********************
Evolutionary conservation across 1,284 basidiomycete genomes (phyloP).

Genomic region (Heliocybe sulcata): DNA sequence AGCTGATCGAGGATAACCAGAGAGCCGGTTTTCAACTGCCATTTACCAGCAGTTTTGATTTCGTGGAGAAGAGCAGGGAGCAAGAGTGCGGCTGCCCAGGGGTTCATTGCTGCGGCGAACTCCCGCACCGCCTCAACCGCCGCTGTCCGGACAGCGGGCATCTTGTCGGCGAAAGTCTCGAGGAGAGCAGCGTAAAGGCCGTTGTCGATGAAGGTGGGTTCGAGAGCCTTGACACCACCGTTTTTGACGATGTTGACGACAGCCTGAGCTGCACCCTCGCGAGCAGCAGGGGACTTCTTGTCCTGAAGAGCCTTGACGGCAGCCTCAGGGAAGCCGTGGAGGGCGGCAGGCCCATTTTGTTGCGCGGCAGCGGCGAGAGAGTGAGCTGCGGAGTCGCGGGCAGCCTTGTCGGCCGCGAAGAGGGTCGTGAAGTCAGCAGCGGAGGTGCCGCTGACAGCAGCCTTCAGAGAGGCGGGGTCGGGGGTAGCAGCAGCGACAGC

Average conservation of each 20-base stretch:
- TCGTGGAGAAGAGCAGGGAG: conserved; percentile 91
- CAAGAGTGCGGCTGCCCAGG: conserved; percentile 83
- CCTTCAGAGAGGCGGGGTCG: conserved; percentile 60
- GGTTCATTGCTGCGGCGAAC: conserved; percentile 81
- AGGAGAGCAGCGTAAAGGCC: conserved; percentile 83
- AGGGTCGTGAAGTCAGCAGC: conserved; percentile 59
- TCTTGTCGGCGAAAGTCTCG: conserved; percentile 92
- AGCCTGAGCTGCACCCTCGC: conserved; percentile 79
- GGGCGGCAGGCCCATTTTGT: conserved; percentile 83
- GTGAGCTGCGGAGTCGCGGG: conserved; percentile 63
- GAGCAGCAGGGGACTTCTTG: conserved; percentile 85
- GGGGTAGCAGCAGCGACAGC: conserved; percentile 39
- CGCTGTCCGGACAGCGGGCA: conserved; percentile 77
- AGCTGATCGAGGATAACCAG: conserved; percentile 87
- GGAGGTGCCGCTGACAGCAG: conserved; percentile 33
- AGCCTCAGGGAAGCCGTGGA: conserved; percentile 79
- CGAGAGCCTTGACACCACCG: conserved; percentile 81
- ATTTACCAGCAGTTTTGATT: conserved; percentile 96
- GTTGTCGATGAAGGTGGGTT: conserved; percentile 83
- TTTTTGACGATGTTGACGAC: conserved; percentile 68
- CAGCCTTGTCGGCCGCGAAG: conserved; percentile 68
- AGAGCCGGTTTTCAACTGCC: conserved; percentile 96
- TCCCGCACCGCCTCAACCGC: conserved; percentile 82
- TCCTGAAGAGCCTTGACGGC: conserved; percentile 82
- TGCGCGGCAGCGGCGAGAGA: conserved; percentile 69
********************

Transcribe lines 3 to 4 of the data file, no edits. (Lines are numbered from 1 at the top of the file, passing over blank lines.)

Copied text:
Average conservation of each 20-base stretch:
- TCGTGGAGAAGAGCAGGGAG: conserved; percentile 91